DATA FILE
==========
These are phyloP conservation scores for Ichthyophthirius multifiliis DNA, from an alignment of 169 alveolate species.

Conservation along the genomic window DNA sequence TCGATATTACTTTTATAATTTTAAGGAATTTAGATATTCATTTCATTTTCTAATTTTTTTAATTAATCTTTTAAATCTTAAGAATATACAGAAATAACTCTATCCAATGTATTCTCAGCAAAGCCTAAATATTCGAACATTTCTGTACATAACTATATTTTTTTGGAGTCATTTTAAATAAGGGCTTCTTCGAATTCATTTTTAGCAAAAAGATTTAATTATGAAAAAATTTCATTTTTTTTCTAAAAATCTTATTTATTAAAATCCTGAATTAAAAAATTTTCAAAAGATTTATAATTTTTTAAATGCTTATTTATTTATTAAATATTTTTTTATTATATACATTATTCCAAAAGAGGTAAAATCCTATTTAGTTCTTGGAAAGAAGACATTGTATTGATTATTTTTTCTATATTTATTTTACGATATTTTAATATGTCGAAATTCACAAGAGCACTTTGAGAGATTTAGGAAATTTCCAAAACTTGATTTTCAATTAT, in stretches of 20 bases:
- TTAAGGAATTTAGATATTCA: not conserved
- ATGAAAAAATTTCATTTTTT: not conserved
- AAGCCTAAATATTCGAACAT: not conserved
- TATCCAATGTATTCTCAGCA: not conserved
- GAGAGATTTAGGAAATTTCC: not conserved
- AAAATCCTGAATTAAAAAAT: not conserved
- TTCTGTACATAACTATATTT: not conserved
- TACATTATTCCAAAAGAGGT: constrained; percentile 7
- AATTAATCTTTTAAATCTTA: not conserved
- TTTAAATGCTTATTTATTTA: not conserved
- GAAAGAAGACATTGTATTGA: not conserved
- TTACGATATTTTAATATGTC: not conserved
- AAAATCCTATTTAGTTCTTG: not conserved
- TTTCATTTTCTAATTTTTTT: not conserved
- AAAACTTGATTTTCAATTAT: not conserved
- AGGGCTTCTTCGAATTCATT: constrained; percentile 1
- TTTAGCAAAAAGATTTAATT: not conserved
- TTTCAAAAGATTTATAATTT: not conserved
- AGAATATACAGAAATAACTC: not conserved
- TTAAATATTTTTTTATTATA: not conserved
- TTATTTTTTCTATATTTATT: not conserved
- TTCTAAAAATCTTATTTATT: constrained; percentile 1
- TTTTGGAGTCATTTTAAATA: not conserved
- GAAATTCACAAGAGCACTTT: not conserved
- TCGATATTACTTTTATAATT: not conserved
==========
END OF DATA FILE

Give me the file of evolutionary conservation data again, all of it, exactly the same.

These are phyloP conservation scores for Ichthyophthirius multifiliis DNA, from an alignment of 169 alveolate species.

Conservation along the genomic window DNA sequence TCGATATTACTTTTATAATTTTAAGGAATTTAGATATTCATTTCATTTTCTAATTTTTTTAATTAATCTTTTAAATCTTAAGAATATACAGAAATAACTCTATCCAATGTATTCTCAGCAAAGCCTAAATATTCGAACATTTCTGTACATAACTATATTTTTTTGGAGTCATTTTAAATAAGGGCTTCTTCGAATTCATTTTTAGCAAAAAGATTTAATTATGAAAAAATTTCATTTTTTTTCTAAAAATCTTATTTATTAAAATCCTGAATTAAAAAATTTTCAAAAGATTTATAATTTTTTAAATGCTTATTTATTTATTAAATATTTTTTTATTATATACATTATTCCAAAAGAGGTAAAATCCTATTTAGTTCTTGGAAAGAAGACATTGTATTGATTATTTTTTCTATATTTATTTTACGATATTTTAATATGTCGAAATTCACAAGAGCACTTTGAGAGATTTAGGAAATTTCCAAAACTTGATTTTCAATTAT, in stretches of 20 bases:
- TTAAGGAATTTAGATATTCA: not conserved
- ATGAAAAAATTTCATTTTTT: not conserved
- AAGCCTAAATATTCGAACAT: not conserved
- TATCCAATGTATTCTCAGCA: not conserved
- GAGAGATTTAGGAAATTTCC: not conserved
- AAAATCCTGAATTAAAAAAT: not conserved
- TTCTGTACATAACTATATTT: not conserved
- TACATTATTCCAAAAGAGGT: constrained; percentile 7
- AATTAATCTTTTAAATCTTA: not conserved
- TTTAAATGCTTATTTATTTA: not conserved
- GAAAGAAGACATTGTATTGA: not conserved
- TTACGATATTTTAATATGTC: not conserved
- AAAATCCTATTTAGTTCTTG: not conserved
- TTTCATTTTCTAATTTTTTT: not conserved
- AAAACTTGATTTTCAATTAT: not conserved
- AGGGCTTCTTCGAATTCATT: constrained; percentile 1
- TTTAGCAAAAAGATTTAATT: not conserved
- TTTCAAAAGATTTATAATTT: not conserved
- AGAATATACAGAAATAACTC: not conserved
- TTAAATATTTTTTTATTATA: not conserved
- TTATTTTTTCTATATTTATT: not conserved
- TTCTAAAAATCTTATTTATT: constrained; percentile 1
- TTTTGGAGTCATTTTAAATA: not conserved
- GAAATTCACAAGAGCACTTT: not conserved
- TCGATATTACTTTTATAATT: not conserved